Legend has it there are Schlumbergera, better known as Christmas or Holiday cactus that become family heirlooms passed on from generation to generation. The gift that keeps giving. I know this to be true and it creates pressure for those receiving the inheritance. You don’t want to be the one breaking the cycle of care for the beloved family species. In the wild, the species of Schlumbergera grow either on trees (epiphytic) or on rocks making them very different from what you would normally consider a cactus. The stems are composed of segments. The segments are strongly flattened cladodes which means a flattened leaf-like stem with “wings.” The modern genus Schlumbergera is credited to Charles Lemaire in the mid 1800’s. It is named after Frédéric Schlumberger, who had a collection of cacti at his chateau near Rouen France.  

Those were the days my friend

By on Nov 19, 2019 in Christmas |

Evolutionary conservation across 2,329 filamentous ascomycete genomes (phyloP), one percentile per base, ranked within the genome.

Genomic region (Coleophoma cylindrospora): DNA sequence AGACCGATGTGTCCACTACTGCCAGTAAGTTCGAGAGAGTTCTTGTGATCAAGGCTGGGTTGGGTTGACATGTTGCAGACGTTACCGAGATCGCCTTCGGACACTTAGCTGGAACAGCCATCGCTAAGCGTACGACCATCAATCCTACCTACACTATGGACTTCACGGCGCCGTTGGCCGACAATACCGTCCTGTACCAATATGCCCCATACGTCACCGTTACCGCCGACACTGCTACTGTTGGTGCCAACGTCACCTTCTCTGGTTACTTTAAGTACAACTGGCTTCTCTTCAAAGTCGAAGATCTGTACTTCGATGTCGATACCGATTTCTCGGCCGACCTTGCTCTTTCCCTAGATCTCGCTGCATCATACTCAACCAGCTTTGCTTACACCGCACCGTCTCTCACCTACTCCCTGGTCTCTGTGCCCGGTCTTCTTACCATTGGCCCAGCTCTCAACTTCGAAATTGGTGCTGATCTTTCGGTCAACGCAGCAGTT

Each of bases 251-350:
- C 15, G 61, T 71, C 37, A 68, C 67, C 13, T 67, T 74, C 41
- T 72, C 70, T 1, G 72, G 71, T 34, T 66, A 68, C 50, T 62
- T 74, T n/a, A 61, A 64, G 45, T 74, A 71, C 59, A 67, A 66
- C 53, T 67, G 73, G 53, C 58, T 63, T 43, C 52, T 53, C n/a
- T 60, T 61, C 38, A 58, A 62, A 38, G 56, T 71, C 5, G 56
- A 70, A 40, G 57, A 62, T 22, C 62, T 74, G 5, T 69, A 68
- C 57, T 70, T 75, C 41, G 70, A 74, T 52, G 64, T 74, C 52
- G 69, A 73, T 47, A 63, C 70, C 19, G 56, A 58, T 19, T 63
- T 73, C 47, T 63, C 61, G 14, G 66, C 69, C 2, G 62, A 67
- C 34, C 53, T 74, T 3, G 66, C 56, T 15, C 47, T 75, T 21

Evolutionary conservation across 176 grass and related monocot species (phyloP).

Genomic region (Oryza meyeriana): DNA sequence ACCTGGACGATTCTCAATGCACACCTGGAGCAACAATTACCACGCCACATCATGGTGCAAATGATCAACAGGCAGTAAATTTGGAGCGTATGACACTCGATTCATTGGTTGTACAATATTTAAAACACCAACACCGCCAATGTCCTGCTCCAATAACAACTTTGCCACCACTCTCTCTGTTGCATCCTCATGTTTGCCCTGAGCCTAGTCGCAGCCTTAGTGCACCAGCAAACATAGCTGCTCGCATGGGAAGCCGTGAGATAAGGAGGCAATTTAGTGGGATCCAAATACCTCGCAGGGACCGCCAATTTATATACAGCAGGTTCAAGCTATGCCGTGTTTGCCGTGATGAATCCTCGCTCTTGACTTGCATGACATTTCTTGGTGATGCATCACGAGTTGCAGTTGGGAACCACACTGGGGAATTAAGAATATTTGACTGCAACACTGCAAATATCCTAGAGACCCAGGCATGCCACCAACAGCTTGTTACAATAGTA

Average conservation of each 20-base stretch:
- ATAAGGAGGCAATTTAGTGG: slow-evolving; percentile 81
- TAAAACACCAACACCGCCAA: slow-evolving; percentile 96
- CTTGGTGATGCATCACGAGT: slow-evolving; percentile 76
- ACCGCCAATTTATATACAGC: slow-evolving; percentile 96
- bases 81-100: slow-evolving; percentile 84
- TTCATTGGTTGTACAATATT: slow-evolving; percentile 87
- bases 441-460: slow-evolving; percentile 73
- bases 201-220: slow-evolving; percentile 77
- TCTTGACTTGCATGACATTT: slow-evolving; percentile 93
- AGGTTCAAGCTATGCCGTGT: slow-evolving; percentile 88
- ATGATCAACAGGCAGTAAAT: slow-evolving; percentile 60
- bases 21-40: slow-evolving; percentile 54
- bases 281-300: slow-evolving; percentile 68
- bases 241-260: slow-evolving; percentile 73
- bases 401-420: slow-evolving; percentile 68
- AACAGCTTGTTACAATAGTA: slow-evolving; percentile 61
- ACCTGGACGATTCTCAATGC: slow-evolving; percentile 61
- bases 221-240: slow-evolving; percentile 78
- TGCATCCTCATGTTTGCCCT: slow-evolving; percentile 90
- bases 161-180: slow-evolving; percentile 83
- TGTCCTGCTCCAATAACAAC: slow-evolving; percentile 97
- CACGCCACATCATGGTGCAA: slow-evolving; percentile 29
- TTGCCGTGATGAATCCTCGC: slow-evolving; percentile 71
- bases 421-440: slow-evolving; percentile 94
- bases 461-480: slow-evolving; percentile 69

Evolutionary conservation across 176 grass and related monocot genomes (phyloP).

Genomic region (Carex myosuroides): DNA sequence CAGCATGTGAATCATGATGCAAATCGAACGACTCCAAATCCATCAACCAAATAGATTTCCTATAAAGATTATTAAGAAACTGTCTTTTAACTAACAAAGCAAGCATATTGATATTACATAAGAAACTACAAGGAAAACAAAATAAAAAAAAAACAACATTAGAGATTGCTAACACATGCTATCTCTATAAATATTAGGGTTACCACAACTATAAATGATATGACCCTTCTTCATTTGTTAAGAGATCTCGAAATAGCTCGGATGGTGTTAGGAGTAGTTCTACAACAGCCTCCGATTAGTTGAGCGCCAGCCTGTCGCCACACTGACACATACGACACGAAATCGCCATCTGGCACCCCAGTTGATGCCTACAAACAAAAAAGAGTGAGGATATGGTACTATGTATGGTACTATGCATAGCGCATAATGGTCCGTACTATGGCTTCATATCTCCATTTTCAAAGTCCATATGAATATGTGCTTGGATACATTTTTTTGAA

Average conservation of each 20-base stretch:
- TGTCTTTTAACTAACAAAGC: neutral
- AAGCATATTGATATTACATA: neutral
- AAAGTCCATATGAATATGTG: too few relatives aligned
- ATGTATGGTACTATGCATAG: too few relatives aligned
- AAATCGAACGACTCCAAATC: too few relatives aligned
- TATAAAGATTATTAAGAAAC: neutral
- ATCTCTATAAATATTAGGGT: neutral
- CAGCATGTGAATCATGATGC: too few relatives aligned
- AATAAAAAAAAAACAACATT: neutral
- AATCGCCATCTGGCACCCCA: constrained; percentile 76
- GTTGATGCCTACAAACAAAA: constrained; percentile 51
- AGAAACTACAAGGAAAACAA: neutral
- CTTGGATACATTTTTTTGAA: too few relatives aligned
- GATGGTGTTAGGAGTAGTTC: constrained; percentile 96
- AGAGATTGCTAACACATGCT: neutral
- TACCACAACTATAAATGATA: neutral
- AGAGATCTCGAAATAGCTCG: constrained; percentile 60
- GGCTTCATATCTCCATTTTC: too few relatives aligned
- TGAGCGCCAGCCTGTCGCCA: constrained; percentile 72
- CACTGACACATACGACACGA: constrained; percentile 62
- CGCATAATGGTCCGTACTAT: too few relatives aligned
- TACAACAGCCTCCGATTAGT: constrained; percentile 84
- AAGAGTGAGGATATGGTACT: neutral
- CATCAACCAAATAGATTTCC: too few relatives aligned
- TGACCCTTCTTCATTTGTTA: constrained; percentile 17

It’s November. A walk through the garden causes a longing for the way thing’s used to be. The leaves rustle under my feet. Frozen foliage hangs from what once were perennials in all their glory. I approach the Hydrangeas soon to be simply sticks in the snow as the foliage hangs limp from the stems. The once bright flowers now brown and brittle. My camera focuses on a lacecap Hydrangea that has seen better days. I sing the tune while focusing my camera. “Those were the days my friends, we thought they’d never end, we’d sing and dance forever and a day.” In a melancholy moment I scold myself not to be such a sentimental sap. It is the season of evergreens. The aroma of boughs linger in the air. What would we do without pinene and the mood enhancing goodness of conifer branches. The evergreens scoff at Jack Frost and the bitter cold to be the...

Creating Mythical Holiday Scandinavian Characters with Evergreen Boughs

By on Nov 5, 2019 in Christmas |

Follow along with this video where I use evergreen boughs, tomato towers and other components to create Tomte or Nisse characters to celebrate the holidays and winter solstice!